In 1968 a UCLA academic by the name of Harold Demsetz wrote a seminal paper that spawned an entirely new field of study in finance known as market microstructure.In the paper, Professor Demsetz identified that bid-ask spreads are a cost of trading, and that they are negatively related to trading activity. He argued that if traders posting quotes (or limit orders) have to wait longer to trade because trading activity is lower, then they will lower their buying price or increase their selling price in order to compensate themselves from the costs and risks from waiting longer to trade. Using data from the New York Stock Exchange, he confirmed this finding empirically. His core result – that bid ask spreads and trading activity are inversely related -is now taken to be virtually a universal law in finance. It has been demonstrated empirically by literally hundreds of academic papers for many markets around the world including Australia. This law holds the key to understanding, and indeed estimating the increase in bid-ask spreads, transaction costs and therefore the destruction of liquidity that results from fragmentation of markets which operate centralised electronic limit order books. Put simply, when a market which operates a centralised limit order book becomes fragmented, all else remaining equal, trading activity is lower than it otherwise would be on that market. This causes bid-ask spreads to widen thereby destroying liquidity.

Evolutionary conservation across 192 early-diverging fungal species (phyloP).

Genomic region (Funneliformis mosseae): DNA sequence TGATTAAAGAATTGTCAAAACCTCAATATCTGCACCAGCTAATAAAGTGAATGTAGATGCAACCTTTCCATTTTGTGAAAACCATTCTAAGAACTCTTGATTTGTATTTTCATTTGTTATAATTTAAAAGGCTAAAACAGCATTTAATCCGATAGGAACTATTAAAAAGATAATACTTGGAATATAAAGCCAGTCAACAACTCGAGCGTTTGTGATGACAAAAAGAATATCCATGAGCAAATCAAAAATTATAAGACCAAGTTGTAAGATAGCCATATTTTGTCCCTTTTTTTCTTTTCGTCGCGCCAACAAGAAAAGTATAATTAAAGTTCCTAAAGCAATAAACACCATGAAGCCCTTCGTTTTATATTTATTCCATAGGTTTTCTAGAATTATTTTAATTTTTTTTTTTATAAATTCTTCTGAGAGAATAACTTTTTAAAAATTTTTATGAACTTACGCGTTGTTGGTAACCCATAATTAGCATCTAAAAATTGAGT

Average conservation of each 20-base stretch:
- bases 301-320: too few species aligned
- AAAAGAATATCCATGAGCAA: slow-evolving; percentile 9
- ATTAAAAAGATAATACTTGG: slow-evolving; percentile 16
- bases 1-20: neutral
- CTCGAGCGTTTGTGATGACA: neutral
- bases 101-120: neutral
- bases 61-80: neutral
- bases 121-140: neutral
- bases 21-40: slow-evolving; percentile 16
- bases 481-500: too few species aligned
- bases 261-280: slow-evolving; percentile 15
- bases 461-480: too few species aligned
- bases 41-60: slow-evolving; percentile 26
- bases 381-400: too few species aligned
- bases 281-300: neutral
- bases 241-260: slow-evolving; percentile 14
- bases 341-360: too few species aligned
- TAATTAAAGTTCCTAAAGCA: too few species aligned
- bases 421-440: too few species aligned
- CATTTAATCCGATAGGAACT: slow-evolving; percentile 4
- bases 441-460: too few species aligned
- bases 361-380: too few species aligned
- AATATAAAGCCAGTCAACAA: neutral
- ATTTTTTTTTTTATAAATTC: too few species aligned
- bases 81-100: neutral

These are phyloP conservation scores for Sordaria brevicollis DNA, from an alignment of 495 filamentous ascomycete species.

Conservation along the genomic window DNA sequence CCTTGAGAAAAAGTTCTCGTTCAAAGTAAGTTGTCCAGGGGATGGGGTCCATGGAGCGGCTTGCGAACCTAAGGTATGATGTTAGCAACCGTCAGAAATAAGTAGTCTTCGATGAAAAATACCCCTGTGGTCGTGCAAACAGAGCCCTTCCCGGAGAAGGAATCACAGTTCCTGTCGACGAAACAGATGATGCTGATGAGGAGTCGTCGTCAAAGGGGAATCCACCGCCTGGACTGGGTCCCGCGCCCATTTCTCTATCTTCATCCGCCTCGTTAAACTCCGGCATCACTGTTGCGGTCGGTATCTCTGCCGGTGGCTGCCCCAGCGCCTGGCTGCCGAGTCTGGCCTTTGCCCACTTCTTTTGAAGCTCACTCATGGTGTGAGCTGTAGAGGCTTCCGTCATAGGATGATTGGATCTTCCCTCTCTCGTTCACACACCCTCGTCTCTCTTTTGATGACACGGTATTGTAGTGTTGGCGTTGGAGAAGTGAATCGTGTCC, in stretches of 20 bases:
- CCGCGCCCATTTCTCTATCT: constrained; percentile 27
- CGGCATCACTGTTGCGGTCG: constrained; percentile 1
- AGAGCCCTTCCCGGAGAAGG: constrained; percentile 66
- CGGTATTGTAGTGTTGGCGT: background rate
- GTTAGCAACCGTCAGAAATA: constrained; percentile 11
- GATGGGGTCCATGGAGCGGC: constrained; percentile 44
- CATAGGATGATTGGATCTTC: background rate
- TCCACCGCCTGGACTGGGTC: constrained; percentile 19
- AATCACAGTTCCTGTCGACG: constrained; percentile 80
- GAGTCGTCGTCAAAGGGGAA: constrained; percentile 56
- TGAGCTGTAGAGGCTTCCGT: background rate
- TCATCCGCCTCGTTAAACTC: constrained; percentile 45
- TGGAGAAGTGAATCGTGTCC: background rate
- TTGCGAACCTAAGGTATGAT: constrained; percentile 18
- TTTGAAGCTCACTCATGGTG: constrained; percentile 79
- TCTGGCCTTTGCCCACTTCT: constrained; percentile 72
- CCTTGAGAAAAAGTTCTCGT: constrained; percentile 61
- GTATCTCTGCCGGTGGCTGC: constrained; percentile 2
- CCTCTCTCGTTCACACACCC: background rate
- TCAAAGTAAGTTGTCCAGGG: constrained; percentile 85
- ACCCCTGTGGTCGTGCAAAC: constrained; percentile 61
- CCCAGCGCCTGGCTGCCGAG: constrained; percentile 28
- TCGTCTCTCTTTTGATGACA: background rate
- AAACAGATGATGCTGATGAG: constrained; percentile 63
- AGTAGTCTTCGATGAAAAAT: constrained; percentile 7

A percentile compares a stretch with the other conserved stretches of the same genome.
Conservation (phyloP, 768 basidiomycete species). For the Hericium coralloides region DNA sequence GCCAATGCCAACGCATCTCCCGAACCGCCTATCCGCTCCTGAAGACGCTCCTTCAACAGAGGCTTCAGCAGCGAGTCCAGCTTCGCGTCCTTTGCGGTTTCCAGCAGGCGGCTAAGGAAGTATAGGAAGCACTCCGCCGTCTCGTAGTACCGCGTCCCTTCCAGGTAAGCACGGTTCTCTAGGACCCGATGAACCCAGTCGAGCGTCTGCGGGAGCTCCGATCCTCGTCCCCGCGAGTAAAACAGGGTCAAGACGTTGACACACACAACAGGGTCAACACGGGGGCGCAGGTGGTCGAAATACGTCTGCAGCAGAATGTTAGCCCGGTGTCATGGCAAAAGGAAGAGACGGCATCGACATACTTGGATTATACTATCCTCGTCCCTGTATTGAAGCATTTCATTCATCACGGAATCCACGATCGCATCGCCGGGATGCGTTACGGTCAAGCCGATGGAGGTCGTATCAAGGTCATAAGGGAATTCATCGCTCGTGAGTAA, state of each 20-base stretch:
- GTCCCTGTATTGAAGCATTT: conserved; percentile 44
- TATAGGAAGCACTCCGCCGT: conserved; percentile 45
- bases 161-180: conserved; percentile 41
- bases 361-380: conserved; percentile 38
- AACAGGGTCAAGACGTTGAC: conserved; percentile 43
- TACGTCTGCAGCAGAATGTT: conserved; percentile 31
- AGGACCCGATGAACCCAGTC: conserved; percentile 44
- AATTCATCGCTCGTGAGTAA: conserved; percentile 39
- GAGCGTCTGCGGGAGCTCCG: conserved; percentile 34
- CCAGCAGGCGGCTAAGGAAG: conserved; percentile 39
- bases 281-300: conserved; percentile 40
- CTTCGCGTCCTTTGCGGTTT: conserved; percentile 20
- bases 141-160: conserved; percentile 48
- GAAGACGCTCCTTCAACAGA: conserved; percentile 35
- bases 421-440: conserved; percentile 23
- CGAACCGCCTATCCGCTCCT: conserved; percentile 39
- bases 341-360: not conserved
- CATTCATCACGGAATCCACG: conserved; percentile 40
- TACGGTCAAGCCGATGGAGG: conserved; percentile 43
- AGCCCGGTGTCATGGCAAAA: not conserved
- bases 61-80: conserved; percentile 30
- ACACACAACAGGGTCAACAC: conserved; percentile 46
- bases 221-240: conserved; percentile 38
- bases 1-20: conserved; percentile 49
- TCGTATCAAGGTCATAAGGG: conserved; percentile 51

Demsetz original model was very similar to the following:
Bid-ask spread = a + b Volume + c Volatility
The model above says that the bid ask spread is a linear function of trading volume and price volatility. The coefficients b and c determine the impact that trading volume and price volatility, respectively, have on bid-ask spreads and can be estimated using a statistical technique such as regression analysis. Importantly, if we were to estimate the model above, the coefficient b could be used to forecast the impact on bid-ask spreads from a reduction in trading volume through fragmentation. The coefficient b, of course, is expected to be negative.
This analysis suggests that even if the fragmentation of the market caused exchange fees for trading to be completed eliminated on the Australian Securities Exchange that the market will be worse-off as the bid ask spread will rise by many times more than that in a conservative scenario where trading volume declines a mere 10 percent due to fragmentation.